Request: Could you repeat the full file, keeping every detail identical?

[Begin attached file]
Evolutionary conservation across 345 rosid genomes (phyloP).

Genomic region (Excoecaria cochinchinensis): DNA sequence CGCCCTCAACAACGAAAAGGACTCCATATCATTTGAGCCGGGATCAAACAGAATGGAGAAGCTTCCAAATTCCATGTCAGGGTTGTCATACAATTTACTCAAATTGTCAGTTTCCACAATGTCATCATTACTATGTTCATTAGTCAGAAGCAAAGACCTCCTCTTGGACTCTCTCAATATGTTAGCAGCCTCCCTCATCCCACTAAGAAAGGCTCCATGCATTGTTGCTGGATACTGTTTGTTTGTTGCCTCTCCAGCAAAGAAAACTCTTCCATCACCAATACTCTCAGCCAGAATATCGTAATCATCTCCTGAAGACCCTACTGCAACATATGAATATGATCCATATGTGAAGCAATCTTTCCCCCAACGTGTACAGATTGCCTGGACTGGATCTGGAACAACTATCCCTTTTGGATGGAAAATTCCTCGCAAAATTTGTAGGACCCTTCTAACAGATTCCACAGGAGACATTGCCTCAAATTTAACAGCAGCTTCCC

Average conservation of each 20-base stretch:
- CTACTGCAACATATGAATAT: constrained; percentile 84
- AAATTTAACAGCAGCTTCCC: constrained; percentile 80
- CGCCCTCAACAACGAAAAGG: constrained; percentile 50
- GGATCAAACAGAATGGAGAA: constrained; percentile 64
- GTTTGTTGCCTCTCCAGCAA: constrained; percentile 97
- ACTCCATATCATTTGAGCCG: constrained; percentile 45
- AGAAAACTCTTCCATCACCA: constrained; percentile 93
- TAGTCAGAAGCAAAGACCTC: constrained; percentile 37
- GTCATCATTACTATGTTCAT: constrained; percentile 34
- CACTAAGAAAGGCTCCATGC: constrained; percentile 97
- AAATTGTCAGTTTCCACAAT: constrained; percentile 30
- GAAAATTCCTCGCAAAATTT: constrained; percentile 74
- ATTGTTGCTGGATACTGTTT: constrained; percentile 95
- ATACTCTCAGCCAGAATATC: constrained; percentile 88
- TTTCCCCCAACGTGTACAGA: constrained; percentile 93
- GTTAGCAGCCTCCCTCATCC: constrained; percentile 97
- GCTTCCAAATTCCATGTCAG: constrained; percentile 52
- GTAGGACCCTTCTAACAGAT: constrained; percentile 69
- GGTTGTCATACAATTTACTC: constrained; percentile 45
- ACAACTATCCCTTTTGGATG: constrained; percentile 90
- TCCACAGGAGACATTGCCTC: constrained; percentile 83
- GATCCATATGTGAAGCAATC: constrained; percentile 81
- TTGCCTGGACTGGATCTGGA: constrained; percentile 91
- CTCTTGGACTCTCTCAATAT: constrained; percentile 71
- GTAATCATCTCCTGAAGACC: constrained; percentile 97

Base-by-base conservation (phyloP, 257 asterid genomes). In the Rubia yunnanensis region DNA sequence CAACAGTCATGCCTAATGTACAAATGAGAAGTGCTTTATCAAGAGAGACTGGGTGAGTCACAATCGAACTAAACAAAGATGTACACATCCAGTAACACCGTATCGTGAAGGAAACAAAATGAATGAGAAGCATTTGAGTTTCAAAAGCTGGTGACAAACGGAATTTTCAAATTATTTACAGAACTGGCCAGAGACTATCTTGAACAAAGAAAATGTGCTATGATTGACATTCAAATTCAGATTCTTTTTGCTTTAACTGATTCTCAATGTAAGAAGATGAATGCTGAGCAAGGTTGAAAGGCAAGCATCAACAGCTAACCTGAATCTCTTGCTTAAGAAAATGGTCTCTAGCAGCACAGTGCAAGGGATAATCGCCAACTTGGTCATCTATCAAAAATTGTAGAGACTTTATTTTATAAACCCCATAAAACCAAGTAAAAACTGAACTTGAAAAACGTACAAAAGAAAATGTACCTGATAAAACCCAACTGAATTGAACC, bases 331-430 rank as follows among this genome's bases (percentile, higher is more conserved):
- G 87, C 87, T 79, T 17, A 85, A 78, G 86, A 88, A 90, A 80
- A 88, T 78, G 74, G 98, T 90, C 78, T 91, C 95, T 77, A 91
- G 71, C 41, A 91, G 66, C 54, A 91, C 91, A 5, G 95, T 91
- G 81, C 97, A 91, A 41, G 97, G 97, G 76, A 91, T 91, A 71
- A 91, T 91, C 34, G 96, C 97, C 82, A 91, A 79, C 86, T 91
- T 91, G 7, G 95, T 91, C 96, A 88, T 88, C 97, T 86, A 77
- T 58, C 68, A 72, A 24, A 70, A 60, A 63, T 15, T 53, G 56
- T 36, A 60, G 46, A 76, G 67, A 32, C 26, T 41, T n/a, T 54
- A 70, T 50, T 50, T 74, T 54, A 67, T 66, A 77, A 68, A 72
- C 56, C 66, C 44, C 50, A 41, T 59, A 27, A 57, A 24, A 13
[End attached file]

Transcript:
Evolutionary conservation across 345 rosid genomes (phyloP).

Genomic region (Excoecaria cochinchinensis): DNA sequence CGCCCTCAACAACGAAAAGGACTCCATATCATTTGAGCCGGGATCAAACAGAATGGAGAAGCTTCCAAATTCCATGTCAGGGTTGTCATACAATTTACTCAAATTGTCAGTTTCCACAATGTCATCATTACTATGTTCATTAGTCAGAAGCAAAGACCTCCTCTTGGACTCTCTCAATATGTTAGCAGCCTCCCTCATCCCACTAAGAAAGGCTCCATGCATTGTTGCTGGATACTGTTTGTTTGTTGCCTCTCCAGCAAAGAAAACTCTTCCATCACCAATACTCTCAGCCAGAATATCGTAATCATCTCCTGAAGACCCTACTGCAACATATGAATATGATCCATATGTGAAGCAATCTTTCCCCCAACGTGTACAGATTGCCTGGACTGGATCTGGAACAACTATCCCTTTTGGATGGAAAATTCCTCGCAAAATTTGTAGGACCCTTCTAACAGATTCCACAGGAGACATTGCCTCAAATTTAACAGCAGCTTCCC

Average conservation of each 20-base stretch:
- CTACTGCAACATATGAATAT: constrained; percentile 84
- AAATTTAACAGCAGCTTCCC: constrained; percentile 80
- CGCCCTCAACAACGAAAAGG: constrained; percentile 50
- GGATCAAACAGAATGGAGAA: constrained; percentile 64
- GTTTGTTGCCTCTCCAGCAA: constrained; percentile 97
- ACTCCATATCATTTGAGCCG: constrained; percentile 45
- AGAAAACTCTTCCATCACCA: constrained; percentile 93
- TAGTCAGAAGCAAAGACCTC: constrained; percentile 37
- GTCATCATTACTATGTTCAT: constrained; percentile 34
- CACTAAGAAAGGCTCCATGC: constrained; percentile 97
- AAATTGTCAGTTTCCACAAT: constrained; percentile 30
- GAAAATTCCTCGCAAAATTT: constrained; percentile 74
- ATTGTTGCTGGATACTGTTT: constrained; percentile 95
- ATACTCTCAGCCAGAATATC: constrained; percentile 88
- TTTCCCCCAACGTGTACAGA: constrained; percentile 93
- GTTAGCAGCCTCCCTCATCC: constrained; percentile 97
- GCTTCCAAATTCCATGTCAG: constrained; percentile 52
- GTAGGACCCTTCTAACAGAT: constrained; percentile 69
- GGTTGTCATACAATTTACTC: constrained; percentile 45
- ACAACTATCCCTTTTGGATG: constrained; percentile 90
- TCCACAGGAGACATTGCCTC: constrained; percentile 83
- GATCCATATGTGAAGCAATC: constrained; percentile 81
- TTGCCTGGACTGGATCTGGA: constrained; percentile 91
- CTCTTGGACTCTCTCAATAT: constrained; percentile 71
- GTAATCATCTCCTGAAGACC: constrained; percentile 97

Base-by-base conservation (phyloP, 257 asterid genomes). In the Rubia yunnanensis region DNA sequence CAACAGTCATGCCTAATGTACAAATGAGAAGTGCTTTATCAAGAGAGACTGGGTGAGTCACAATCGAACTAAACAAAGATGTACACATCCAGTAACACCGTATCGTGAAGGAAACAAAATGAATGAGAAGCATTTGAGTTTCAAAAGCTGGTGACAAACGGAATTTTCAAATTATTTACAGAACTGGCCAGAGACTATCTTGAACAAAGAAAATGTGCTATGATTGACATTCAAATTCAGATTCTTTTTGCTTTAACTGATTCTCAATGTAAGAAGATGAATGCTGAGCAAGGTTGAAAGGCAAGCATCAACAGCTAACCTGAATCTCTTGCTTAAGAAAATGGTCTCTAGCAGCACAGTGCAAGGGATAATCGCCAACTTGGTCATCTATCAAAAATTGTAGAGACTTTATTTTATAAACCCCATAAAACCAAGTAAAAACTGAACTTGAAAAACGTACAAAAGAAAATGTACCTGATAAAACCCAACTGAATTGAACC, bases 331-430 rank as follows among this genome's bases (percentile, higher is more conserved):
- G 87, C 87, T 79, T 17, A 85, A 78, G 86, A 88, A 90, A 80
- A 88, T 78, G 74, G 98, T 90, C 78, T 91, C 95, T 77, A 91
- G 71, C 41, A 91, G 66, C 54, A 91, C 91, A 5, G 95, T 91
- G 81, C 97, A 91, A 41, G 97, G 97, G 76, A 91, T 91, A 71
- A 91, T 91, C 34, G 96, C 97, C 82, A 91, A 79, C 86, T 91
- T 91, G 7, G 95, T 91, C 96, A 88, T 88, C 97, T 86, A 77
- T 58, C 68, A 72, A 24, A 70, A 60, A 63, T 15, T 53, G 56
- T 36, A 60, G 46, A 76, G 67, A 32, C 26, T 41, T n/a, T 54
- A 70, T 50, T 50, T 74, T 54, A 67, T 66, A 77, A 68, A 72
- C 56, C 66, C 44, C 50, A 41, T 59, A 27, A 57, A 24, A 13